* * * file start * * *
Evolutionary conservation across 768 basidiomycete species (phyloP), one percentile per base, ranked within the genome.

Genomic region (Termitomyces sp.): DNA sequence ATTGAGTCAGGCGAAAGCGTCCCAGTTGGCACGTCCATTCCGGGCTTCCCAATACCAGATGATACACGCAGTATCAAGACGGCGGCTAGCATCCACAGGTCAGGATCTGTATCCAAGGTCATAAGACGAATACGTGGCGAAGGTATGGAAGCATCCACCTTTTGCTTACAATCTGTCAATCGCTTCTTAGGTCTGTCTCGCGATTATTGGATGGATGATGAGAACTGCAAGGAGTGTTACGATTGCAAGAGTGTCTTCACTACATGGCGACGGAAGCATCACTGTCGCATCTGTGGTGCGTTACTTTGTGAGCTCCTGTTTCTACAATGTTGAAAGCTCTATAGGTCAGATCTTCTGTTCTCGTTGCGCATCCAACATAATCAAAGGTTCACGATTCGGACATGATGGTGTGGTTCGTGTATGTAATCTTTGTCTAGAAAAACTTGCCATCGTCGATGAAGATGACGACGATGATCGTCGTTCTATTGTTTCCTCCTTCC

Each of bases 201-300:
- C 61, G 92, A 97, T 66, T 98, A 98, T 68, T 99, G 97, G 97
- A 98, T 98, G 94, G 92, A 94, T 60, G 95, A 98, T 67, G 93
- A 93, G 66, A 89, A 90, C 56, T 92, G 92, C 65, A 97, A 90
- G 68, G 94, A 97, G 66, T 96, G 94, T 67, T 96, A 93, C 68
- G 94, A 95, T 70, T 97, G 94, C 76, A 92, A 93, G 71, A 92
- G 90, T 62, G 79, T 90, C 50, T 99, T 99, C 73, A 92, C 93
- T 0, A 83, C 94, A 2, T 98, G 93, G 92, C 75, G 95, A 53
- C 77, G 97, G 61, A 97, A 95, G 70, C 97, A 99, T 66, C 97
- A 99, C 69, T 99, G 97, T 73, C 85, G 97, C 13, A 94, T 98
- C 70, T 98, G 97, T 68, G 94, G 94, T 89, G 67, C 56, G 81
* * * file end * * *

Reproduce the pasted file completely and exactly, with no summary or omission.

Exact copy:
Evolutionary conservation across 768 basidiomycete species (phyloP), one percentile per base, ranked within the genome.

Genomic region (Termitomyces sp.): DNA sequence ATTGAGTCAGGCGAAAGCGTCCCAGTTGGCACGTCCATTCCGGGCTTCCCAATACCAGATGATACACGCAGTATCAAGACGGCGGCTAGCATCCACAGGTCAGGATCTGTATCCAAGGTCATAAGACGAATACGTGGCGAAGGTATGGAAGCATCCACCTTTTGCTTACAATCTGTCAATCGCTTCTTAGGTCTGTCTCGCGATTATTGGATGGATGATGAGAACTGCAAGGAGTGTTACGATTGCAAGAGTGTCTTCACTACATGGCGACGGAAGCATCACTGTCGCATCTGTGGTGCGTTACTTTGTGAGCTCCTGTTTCTACAATGTTGAAAGCTCTATAGGTCAGATCTTCTGTTCTCGTTGCGCATCCAACATAATCAAAGGTTCACGATTCGGACATGATGGTGTGGTTCGTGTATGTAATCTTTGTCTAGAAAAACTTGCCATCGTCGATGAAGATGACGACGATGATCGTCGTTCTATTGTTTCCTCCTTCC

Each of bases 201-300:
- C 61, G 92, A 97, T 66, T 98, A 98, T 68, T 99, G 97, G 97
- A 98, T 98, G 94, G 92, A 94, T 60, G 95, A 98, T 67, G 93
- A 93, G 66, A 89, A 90, C 56, T 92, G 92, C 65, A 97, A 90
- G 68, G 94, A 97, G 66, T 96, G 94, T 67, T 96, A 93, C 68
- G 94, A 95, T 70, T 97, G 94, C 76, A 92, A 93, G 71, A 92
- G 90, T 62, G 79, T 90, C 50, T 99, T 99, C 73, A 92, C 93
- T 0, A 83, C 94, A 2, T 98, G 93, G 92, C 75, G 95, A 53
- C 77, G 97, G 61, A 97, A 95, G 70, C 97, A 99, T 66, C 97
- A 99, C 69, T 99, G 97, T 73, C 85, G 97, C 13, A 94, T 98
- C 70, T 98, G 97, T 68, G 94, G 94, T 89, G 67, C 56, G 81